Nelson Mandela: Long Walk to Freedom
I finally read Nelson Mandela’s autobiography Long Walk to Freedom. I say “finally” because I should’ve read the book six years ago when it was on the curriculum for a study abroad program in Zambia that I directed, but I was just too busy with grad school and directing the program that I put it off.
What a moving, inspiring story. Before reading the book, I knew very little about Nelson Mandela’s life, work, and cause. I hadn’t even read the wikipedia article. If you’re in the same boat, do yourself a favor and learn some about this man’s life. One of the most striking aspects is the sheer amount of time he was in prison—27 years.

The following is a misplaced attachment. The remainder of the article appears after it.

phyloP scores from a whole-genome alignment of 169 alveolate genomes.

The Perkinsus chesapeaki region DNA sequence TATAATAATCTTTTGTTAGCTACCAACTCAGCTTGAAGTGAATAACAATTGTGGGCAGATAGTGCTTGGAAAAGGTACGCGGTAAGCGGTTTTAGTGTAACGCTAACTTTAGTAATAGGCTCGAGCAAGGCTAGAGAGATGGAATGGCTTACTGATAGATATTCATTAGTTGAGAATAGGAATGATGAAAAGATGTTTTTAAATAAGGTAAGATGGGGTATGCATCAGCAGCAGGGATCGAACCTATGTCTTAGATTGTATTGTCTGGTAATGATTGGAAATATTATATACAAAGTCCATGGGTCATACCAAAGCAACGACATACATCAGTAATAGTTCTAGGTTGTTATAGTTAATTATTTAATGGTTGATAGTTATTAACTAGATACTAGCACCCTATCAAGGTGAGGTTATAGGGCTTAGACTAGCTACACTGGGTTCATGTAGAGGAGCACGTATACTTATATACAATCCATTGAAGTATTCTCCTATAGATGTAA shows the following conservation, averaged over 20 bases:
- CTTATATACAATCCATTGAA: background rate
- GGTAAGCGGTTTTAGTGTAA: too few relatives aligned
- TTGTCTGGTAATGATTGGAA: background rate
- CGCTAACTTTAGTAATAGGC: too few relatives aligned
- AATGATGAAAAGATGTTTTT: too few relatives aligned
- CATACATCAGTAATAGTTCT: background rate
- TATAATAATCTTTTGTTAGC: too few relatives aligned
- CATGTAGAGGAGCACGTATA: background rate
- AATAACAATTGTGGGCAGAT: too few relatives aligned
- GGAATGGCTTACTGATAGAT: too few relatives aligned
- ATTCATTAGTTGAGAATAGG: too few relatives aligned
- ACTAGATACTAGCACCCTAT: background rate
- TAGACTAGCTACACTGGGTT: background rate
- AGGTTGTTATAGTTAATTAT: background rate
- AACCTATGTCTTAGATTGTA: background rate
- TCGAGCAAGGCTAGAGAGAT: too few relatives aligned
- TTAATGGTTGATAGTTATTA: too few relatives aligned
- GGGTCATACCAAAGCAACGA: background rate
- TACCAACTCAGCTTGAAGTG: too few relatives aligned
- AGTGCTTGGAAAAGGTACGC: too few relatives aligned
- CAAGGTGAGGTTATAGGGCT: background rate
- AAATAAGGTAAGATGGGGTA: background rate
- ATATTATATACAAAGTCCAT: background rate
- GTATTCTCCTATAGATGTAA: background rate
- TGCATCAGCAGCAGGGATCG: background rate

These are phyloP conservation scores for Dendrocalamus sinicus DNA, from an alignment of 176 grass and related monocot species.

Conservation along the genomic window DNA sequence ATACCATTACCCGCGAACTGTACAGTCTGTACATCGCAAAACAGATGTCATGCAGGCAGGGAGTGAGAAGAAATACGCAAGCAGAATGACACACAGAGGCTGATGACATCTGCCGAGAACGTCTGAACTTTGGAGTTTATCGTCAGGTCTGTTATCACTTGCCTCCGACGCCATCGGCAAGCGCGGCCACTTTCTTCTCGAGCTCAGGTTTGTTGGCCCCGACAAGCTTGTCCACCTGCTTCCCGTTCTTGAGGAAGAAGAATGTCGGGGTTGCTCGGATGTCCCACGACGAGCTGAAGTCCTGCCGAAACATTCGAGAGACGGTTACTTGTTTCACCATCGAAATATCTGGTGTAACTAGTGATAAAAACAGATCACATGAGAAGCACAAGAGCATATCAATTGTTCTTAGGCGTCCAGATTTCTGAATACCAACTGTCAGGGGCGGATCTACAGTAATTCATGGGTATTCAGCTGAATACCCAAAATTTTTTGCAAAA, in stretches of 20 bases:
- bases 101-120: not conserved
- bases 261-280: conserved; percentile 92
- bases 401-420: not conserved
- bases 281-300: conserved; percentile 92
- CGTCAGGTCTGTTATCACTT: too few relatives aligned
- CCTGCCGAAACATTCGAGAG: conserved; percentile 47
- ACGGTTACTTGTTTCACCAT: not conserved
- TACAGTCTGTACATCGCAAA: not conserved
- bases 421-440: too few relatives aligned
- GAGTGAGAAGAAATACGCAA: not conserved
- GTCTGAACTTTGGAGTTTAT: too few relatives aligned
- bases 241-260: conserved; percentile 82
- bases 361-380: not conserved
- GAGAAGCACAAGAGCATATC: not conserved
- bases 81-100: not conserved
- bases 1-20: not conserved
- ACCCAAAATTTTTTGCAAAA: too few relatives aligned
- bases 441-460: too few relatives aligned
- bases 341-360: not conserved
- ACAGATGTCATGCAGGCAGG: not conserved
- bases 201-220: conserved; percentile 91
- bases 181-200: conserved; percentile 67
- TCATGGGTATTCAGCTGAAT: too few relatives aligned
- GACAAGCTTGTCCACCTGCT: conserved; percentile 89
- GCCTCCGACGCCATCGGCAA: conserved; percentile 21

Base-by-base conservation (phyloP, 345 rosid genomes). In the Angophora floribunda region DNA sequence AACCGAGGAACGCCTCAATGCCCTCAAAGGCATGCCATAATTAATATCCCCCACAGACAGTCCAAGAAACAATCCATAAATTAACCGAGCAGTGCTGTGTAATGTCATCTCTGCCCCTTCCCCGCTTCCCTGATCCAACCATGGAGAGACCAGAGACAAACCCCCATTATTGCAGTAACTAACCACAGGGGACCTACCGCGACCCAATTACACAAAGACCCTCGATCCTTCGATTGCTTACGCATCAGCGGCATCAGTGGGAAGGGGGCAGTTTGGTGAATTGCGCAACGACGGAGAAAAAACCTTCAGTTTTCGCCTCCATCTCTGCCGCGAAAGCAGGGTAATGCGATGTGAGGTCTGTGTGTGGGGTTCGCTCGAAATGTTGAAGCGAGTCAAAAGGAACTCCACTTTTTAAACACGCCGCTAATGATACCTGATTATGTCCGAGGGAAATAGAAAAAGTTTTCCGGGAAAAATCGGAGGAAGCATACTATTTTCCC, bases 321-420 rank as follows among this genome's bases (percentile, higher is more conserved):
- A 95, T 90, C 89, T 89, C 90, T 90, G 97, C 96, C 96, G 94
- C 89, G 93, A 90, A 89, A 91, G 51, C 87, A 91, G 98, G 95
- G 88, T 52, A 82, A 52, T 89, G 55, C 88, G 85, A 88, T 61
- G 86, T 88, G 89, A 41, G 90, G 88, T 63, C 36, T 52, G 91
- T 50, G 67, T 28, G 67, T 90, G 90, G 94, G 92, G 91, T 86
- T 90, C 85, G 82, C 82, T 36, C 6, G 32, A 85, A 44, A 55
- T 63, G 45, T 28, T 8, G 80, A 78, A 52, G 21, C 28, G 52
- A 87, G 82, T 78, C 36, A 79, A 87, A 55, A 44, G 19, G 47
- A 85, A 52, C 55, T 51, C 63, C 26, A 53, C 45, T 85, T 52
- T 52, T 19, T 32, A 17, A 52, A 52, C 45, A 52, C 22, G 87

Twenty. Seven. Years.
Talk about patience. He considered his entire time in prison as part of the struggle to end apartheid. Near the end of the book, after he’s released and he’s approaching the first multi-racial election in South Africa’s history, he encourages patience of those black South Africans who think everything might change quickly. This man knew patience.
Also near the end of the story:
I had cast the first vote of my life.
Having just had the mid-term elections in the US, that quote smacked me in the face.